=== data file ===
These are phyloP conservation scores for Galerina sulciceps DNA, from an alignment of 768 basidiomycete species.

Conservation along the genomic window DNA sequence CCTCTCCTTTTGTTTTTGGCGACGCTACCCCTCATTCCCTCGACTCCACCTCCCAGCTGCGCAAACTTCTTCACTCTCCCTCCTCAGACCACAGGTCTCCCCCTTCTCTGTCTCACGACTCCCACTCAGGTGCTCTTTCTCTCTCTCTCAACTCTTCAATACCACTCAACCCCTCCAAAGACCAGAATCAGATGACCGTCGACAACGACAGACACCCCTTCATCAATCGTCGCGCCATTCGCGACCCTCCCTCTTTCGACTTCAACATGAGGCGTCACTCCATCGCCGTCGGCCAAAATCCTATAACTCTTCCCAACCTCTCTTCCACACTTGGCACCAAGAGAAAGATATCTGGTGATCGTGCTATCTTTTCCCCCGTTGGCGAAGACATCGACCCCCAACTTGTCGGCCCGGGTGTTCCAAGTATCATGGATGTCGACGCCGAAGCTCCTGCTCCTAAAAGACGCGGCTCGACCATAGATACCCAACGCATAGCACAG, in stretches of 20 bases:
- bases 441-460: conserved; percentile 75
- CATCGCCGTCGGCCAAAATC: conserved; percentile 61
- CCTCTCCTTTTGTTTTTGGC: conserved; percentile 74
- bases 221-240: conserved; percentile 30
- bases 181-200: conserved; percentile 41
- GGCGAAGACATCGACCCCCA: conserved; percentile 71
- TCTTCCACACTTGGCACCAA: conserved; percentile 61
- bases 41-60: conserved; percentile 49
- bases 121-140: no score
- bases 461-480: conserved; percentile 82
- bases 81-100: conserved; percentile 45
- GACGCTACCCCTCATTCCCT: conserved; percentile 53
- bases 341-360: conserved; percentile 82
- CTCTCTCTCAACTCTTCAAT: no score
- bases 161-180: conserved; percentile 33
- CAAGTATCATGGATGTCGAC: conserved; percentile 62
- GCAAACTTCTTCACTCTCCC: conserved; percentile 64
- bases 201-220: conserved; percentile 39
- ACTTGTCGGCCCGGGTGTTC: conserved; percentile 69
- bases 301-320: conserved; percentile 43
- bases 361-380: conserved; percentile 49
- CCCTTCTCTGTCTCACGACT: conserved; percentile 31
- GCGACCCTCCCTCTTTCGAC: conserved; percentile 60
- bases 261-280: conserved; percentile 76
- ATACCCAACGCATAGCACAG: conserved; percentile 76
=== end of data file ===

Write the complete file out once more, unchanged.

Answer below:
These are phyloP conservation scores for Galerina sulciceps DNA, from an alignment of 768 basidiomycete species.

Conservation along the genomic window DNA sequence CCTCTCCTTTTGTTTTTGGCGACGCTACCCCTCATTCCCTCGACTCCACCTCCCAGCTGCGCAAACTTCTTCACTCTCCCTCCTCAGACCACAGGTCTCCCCCTTCTCTGTCTCACGACTCCCACTCAGGTGCTCTTTCTCTCTCTCTCAACTCTTCAATACCACTCAACCCCTCCAAAGACCAGAATCAGATGACCGTCGACAACGACAGACACCCCTTCATCAATCGTCGCGCCATTCGCGACCCTCCCTCTTTCGACTTCAACATGAGGCGTCACTCCATCGCCGTCGGCCAAAATCCTATAACTCTTCCCAACCTCTCTTCCACACTTGGCACCAAGAGAAAGATATCTGGTGATCGTGCTATCTTTTCCCCCGTTGGCGAAGACATCGACCCCCAACTTGTCGGCCCGGGTGTTCCAAGTATCATGGATGTCGACGCCGAAGCTCCTGCTCCTAAAAGACGCGGCTCGACCATAGATACCCAACGCATAGCACAG, in stretches of 20 bases:
- bases 441-460: conserved; percentile 75
- CATCGCCGTCGGCCAAAATC: conserved; percentile 61
- CCTCTCCTTTTGTTTTTGGC: conserved; percentile 74
- bases 221-240: conserved; percentile 30
- bases 181-200: conserved; percentile 41
- GGCGAAGACATCGACCCCCA: conserved; percentile 71
- TCTTCCACACTTGGCACCAA: conserved; percentile 61
- bases 41-60: conserved; percentile 49
- bases 121-140: no score
- bases 461-480: conserved; percentile 82
- bases 81-100: conserved; percentile 45
- GACGCTACCCCTCATTCCCT: conserved; percentile 53
- bases 341-360: conserved; percentile 82
- CTCTCTCTCAACTCTTCAAT: no score
- bases 161-180: conserved; percentile 33
- CAAGTATCATGGATGTCGAC: conserved; percentile 62
- GCAAACTTCTTCACTCTCCC: conserved; percentile 64
- bases 201-220: conserved; percentile 39
- ACTTGTCGGCCCGGGTGTTC: conserved; percentile 69
- bases 301-320: conserved; percentile 43
- bases 361-380: conserved; percentile 49
- CCCTTCTCTGTCTCACGACT: conserved; percentile 31
- GCGACCCTCCCTCTTTCGAC: conserved; percentile 60
- bases 261-280: conserved; percentile 76
- ATACCCAACGCATAGCACAG: conserved; percentile 76